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Long seedlings

cazsophieq2019cazsophieq2019 Carrickfergus, Antrim Posts: 175
Hi everyone 

I hope you're all well and looking forward to spring 😊 

Posting here as I need help with these long seedlings.

One's a sweetpea and the others are broccoli.

The broccoli are already thinned out but haven't got their true leaves yet so hesitant to touch and transplant. They re also in degradable pots so wondering do I need to plant them as they are in to a larger pot, thin more also concerned about their leggings.

Looking forward to hearing your thoughts 😊 

Carol
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Posts

  • FairygirlFairygirl west central ScotlandPosts: 46,123
    They're very etiolated which is what happens when they don't have adequate light.
    I don't grow broccoli, but I'd say that's the problem with them too.
    Sowing too early is often the problem. 
    It's a place where beautiful isn't enough of a word....


  • fidgetbonesfidgetbones Posts: 15,857
    Too warm, not enough light.
    You don't stop doing new things because you get old, you get old because you stop doing new things. <3
  • FairygirlFairygirl west central ScotlandPosts: 46,123
    Yes - and sweet peas certainly don't need extra heat of any kind.
    I've just sown some [yesterday] and they're in the growhouse.
    I did some a couple of weeks ago as an experiment, which are also in the growhouse. They haven't yet germinated which is what I would expect sowing at that time of year here.
    Ideally they would take around 2 to 4 weeks to germinate. 
    It's a place where beautiful isn't enough of a word....


  • cazsophieq2019cazsophieq2019 Carrickfergus, Antrim Posts: 175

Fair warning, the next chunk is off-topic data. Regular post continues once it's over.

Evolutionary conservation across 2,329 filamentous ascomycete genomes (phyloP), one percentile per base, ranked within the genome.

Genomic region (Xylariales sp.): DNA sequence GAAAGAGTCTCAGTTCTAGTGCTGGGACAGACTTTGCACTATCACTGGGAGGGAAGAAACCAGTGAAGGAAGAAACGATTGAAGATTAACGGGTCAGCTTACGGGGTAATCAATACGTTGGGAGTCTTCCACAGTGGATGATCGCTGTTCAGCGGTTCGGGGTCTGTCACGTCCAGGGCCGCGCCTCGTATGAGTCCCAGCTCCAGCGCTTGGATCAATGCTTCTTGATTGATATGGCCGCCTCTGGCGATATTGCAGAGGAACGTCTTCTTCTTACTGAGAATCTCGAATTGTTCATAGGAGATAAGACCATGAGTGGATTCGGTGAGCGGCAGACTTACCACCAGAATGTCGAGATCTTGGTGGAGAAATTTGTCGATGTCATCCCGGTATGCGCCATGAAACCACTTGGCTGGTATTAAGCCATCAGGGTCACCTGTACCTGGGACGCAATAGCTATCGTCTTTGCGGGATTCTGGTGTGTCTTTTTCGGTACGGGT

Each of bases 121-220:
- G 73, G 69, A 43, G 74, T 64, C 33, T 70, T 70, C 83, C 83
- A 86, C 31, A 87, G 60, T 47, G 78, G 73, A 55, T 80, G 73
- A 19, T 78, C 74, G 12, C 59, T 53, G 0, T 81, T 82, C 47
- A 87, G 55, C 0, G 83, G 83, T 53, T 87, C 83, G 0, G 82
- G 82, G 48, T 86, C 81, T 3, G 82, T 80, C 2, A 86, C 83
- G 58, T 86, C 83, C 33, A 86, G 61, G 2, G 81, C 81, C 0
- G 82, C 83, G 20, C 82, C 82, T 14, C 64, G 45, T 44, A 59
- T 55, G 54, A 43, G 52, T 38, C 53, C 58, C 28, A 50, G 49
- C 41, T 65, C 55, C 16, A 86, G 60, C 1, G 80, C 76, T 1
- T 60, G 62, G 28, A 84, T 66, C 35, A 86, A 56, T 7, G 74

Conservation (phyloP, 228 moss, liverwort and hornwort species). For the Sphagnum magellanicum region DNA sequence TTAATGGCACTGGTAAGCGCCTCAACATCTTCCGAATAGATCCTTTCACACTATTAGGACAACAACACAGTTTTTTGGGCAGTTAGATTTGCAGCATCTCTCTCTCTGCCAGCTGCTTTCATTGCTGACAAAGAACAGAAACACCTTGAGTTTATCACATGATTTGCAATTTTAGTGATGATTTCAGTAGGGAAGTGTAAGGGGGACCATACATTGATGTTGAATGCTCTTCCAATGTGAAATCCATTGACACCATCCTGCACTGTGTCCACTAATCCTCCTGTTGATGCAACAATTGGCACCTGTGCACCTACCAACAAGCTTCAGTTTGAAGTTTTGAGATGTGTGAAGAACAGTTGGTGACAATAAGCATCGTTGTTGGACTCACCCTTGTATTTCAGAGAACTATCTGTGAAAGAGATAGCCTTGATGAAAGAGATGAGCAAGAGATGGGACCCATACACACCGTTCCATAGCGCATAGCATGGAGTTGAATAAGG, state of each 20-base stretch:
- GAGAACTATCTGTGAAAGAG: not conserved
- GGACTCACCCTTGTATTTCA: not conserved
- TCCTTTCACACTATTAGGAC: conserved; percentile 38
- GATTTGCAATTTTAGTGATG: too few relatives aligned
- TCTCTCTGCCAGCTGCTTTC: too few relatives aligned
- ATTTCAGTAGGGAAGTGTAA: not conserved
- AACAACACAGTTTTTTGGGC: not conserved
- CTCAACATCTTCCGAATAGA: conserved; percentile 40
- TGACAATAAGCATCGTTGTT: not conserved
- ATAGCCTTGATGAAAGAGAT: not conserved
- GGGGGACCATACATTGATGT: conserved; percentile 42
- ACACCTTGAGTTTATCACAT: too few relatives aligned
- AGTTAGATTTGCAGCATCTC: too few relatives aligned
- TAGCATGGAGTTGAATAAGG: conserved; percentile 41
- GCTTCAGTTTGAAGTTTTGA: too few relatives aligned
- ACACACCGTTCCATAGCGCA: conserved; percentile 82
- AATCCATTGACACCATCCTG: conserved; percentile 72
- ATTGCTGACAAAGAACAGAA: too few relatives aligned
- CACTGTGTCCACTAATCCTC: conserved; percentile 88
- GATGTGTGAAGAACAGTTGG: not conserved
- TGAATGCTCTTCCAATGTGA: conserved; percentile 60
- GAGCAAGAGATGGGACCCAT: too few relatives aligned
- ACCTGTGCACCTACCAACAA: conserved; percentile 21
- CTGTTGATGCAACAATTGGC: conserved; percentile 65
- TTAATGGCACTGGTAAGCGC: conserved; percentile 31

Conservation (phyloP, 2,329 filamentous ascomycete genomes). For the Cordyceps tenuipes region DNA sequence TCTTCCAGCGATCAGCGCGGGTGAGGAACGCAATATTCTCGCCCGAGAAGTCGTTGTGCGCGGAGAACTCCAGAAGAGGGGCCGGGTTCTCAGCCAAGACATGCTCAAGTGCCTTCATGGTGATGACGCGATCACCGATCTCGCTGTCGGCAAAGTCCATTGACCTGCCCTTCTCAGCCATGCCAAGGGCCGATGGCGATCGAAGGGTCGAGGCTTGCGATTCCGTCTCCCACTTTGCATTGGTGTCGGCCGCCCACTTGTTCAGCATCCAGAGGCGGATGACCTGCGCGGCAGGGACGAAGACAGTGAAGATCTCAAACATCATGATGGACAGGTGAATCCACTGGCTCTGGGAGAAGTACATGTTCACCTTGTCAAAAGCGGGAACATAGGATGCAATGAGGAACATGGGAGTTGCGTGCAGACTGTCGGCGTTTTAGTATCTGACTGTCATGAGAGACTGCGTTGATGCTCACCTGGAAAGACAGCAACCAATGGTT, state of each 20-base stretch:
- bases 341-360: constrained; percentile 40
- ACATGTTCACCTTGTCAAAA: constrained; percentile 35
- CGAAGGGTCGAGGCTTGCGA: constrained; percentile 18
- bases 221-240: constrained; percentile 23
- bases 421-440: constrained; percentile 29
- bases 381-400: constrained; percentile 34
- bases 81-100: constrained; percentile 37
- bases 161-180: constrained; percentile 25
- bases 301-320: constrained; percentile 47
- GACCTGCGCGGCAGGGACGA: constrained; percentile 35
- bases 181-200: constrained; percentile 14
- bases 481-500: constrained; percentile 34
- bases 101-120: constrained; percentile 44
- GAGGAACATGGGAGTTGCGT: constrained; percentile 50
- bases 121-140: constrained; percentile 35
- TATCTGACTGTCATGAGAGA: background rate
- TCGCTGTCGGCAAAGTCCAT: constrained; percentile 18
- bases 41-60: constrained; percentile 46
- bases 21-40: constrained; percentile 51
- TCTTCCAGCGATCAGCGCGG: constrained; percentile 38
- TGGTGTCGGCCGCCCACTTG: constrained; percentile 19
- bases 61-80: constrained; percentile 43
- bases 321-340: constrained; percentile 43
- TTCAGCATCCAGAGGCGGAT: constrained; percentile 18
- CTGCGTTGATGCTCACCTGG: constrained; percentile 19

Thanks for your responses, is there anything I can do to correct the situation?  
  • FairygirlFairygirl west central ScotlandPosts: 46,123
    When you plant the sweet peas out, you can bury them a bit further. Other than that, you can nip the tops out to make them bushier, but I think it might be too late to do that by the time they're well enough grown. You'd probably delay flowering a good bit.
    You could also sow more just now.  :)

    I can't comment re the broccoli though.
    It's a place where beautiful isn't enough of a word....


  • Jenny_AsterJenny_Aster Posts: 431
    In the past I've had some success with deeply transplanting them almost up to their leaves. Don't touch the stem at all, just hold the seedling gently by it's leaf and ease the seedling out of its soil and into a new pot using a plastic plant label. Don't overwater as they can soon be killed off by fungus. You've got nothing to lose, but can gain.
    Trying to be the person my dog thinks I am! 
  • B3B3 Posts: 21,450
    If you've got some seeds left in the packet, I'd try again in another few weeks. I think you were a bit too early.
    In London. Keen but lazy.
  • Blue OnionBlue Onion Posts: 2,898
    I agree with B3.  Scrap those ones, get some fresh compost, and start again in a few weeks.  I know each one is precious.. but it's really the best thing.  
    Utah, USA.
  • FairygirlFairygirl west central ScotlandPosts: 46,123
    That's what I would do as well tbh, which is why I also suggested another sowing. Sowing many seeds any earlier than this month is what creates the problem if you aren't careful with temps and light.
    In mid March the light is better, and it's easier to get them germinated, and then moved into a cooler spot to carry on growing - ie outside in a cold frame or cold greenhouse, depending on the plant. Sweet peas are hardy, so can go out in that way in April no problem, when they're of a reasonable size  :)

    Also - trying to prick out seedlings when they only have seed leaves there is a mistake. You need to wait until they have at least a couple of sets of true leaves, one set if you're careful.
    Sweet peas can just be planted out as a clump. No need to separate them.
    It's a place where beautiful isn't enough of a word....


  • debs64debs64 West Midlands, on the edge of the Black Country Posts: 4,211
    Sorry to hijack this thread but @Fairygirl you mentioned sweet peas in big pots planning to try that this year, popping out for soil later what’s did you recommend? I foolishly forgot to keep the thread with your advice. Thanks 
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